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It’s come. The day has come.
Depending on who you ask, it’s the day I embark on a life-changing 10-month spiritual adventure, or it’s the day I consign myself to something between prison and bootcamp for the best part of a year, or it’s the day I make myself fair game for piss-taking for the foreseeable future.
And depending on when you’ve asked me about how I’m feeling, I could have described it in any of those terms.
I’m about to become part of the Community of St Anselm. I’m anxious. I’m scared. I’m excited. Sometimes I’ve been desperate for it to start. Sometimes I’ve joked about clinging to my last few days of freedom. The more friends and family I’ve tried to explain it to, the more we’ve collectively struggled to find the right words for what this commitment is going to be like – is it like a sort of short-term marriage? To Jesus? To a bunch of people I haven’t met yet? Will it feel more like a part-time job, signing a contract to commit like I would to an employer? Will it be like getting on a plane to go traveling, knowing I won’t be quite the same person when I come home?
If I’m honest, the thing I’ve often felt most nervous about as I’ve waited for this time to come around, is giving up my freedom. See, I’ve put a lot of time and effort into learning how to look after myself in this big, scary city.
I’m writing this, as I do most Sunday nights, from my favourite post-church pub with my favourite glass of wine, and I look forward to this couple of hours each week because I know it calms me and helps me to process the week’s thoughts.
If minor crisis hits (anything from a family drama to Sainsbury’s selling out of the particular brand of houmous I want), there are people I text, TV shows I watch, treats I give myself – I know how to make everything ok.
If a week’s evenings aren’t filling me with excitement and I need to make sure I’ve got enough to look forward to, I’m free to spend my money and time on cocktails, or jumping on a train to catch up with someone I haven’t seen in a while. If I want it, I can do it.
And I’m not saying I have this sorted. I’ve still got a lot of learning to do on the looking-after-myself-and-making-good-decisions front: learning to go to bed on time, to drink enough water, to rest constructively, to say no to the right things, to say yes to the right things. But at least those decisions feel within my control. If I want to change something, right now I almost certainly could.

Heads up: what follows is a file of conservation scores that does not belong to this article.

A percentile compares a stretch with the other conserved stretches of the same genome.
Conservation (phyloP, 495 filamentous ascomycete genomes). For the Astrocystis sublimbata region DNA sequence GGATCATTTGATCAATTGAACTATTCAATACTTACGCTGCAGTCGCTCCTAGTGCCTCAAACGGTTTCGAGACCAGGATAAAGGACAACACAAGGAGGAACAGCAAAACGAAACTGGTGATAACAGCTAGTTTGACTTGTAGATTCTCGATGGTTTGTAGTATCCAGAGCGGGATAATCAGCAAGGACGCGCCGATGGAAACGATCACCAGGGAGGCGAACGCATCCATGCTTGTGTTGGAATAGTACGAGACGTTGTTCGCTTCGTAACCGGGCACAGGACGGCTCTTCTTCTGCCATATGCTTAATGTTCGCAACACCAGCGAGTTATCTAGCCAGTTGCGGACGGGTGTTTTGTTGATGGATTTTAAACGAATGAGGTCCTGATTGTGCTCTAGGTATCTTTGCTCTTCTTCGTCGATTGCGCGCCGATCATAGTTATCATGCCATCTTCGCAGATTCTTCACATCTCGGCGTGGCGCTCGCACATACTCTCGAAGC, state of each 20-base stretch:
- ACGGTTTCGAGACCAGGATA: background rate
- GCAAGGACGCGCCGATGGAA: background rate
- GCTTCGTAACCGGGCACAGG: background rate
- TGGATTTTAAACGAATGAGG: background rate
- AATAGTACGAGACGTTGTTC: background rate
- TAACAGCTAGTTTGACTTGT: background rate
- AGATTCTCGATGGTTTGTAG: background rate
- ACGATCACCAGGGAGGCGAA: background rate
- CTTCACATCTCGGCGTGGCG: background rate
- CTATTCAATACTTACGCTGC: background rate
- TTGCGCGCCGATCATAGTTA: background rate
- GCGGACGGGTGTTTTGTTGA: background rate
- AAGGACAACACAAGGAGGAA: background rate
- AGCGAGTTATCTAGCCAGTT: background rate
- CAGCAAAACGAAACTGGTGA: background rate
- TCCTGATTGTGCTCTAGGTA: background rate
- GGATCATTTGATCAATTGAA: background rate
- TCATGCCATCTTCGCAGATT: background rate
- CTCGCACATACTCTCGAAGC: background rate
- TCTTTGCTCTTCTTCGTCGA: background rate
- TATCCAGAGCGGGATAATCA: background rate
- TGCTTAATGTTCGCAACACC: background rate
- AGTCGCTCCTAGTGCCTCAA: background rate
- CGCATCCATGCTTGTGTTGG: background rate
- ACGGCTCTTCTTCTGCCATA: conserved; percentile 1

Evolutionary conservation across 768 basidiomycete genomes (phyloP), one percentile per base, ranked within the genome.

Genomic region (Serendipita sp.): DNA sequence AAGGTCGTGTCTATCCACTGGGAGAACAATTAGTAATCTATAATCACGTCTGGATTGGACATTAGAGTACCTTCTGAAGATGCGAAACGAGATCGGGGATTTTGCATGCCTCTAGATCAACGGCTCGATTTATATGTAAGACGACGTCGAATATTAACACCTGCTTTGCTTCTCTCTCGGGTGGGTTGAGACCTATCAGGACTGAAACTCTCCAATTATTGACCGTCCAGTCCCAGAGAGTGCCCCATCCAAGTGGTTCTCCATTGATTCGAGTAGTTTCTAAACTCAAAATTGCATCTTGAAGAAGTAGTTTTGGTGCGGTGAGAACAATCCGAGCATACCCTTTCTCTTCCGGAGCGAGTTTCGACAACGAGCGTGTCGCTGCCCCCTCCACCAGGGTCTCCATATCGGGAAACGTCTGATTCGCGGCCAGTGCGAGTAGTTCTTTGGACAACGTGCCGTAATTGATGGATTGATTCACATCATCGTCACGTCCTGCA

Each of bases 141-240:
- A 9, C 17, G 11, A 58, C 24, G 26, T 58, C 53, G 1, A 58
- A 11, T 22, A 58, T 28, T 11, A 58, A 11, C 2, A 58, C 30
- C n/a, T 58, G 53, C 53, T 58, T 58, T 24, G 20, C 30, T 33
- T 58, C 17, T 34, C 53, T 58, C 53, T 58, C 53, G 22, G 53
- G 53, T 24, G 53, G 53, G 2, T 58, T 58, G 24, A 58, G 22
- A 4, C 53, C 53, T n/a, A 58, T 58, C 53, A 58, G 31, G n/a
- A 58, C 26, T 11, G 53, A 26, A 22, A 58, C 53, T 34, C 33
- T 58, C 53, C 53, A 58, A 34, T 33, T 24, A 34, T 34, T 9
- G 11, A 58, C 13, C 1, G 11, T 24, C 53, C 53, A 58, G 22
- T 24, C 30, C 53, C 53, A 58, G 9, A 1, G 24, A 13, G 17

That’s what I’m giving up. Control. I’m submitting myself to the rules of a community, together learning to lay down our right to choose.
But I won’t be giving up freedom. Because we have a freedom that no-one can take from us. It’s not the freedom to drink or sleep around or even to go on spontaneous road trips – those freedoms come and go with stages of life, with financial changes, with relationship changes. They’re transient, and often unhelpful freedoms.
No, there’s got to be a better sort, a more permanent freedom. The sort Paul meant when he said, “It is for freedom that Christ has set us free.”
There are some things that no-one can legislate against. Whether I’m in prison, on a diet, totally broke or indeed living by a Rule of Life, there are some things that are never off limits. There are some gifts I’ve been given – grace, mercy, unconditional love, adoption as God’s own child – that can never be taken away. The Holy Spirit in me and with me and for me is one of them. And so the fruit of the Spirit, the overflow of that gift in to my life, is also a freedom that no-one can take from me.
“The fruit of the Spirit is love, joy, peace, patience, kindness, generosity, faithfulness, gentleness, and self-control. There is no law against such things.”
There is no law against such things.
(And if there was ever an argument for Christians supporting same-sex marriage, hello. There is no law against love. Paul says it himself!)
However much I might think I’m surrendering freedom, it will always be true that against love, there is no law. Against joy, there is no law. Against peace, there is no law. Against patience, there is no law. Against kindness, there is no law. Against generosity, there is no law. Against faithfulness, there is no law. Against gentleness, there is no law. Against self-control, there is no law.
So my life for the next 10 months might not be full of the same kind of wild nights and fuzzy mornings that the last year has been full of. But if it’s full of this kind of freedom, full of love, joy, peace, patience, kindness, generosity, faithfulness, gentleness, and self-control, I’ll be very happy.
Looks like the time has come. Get me to a nunnery.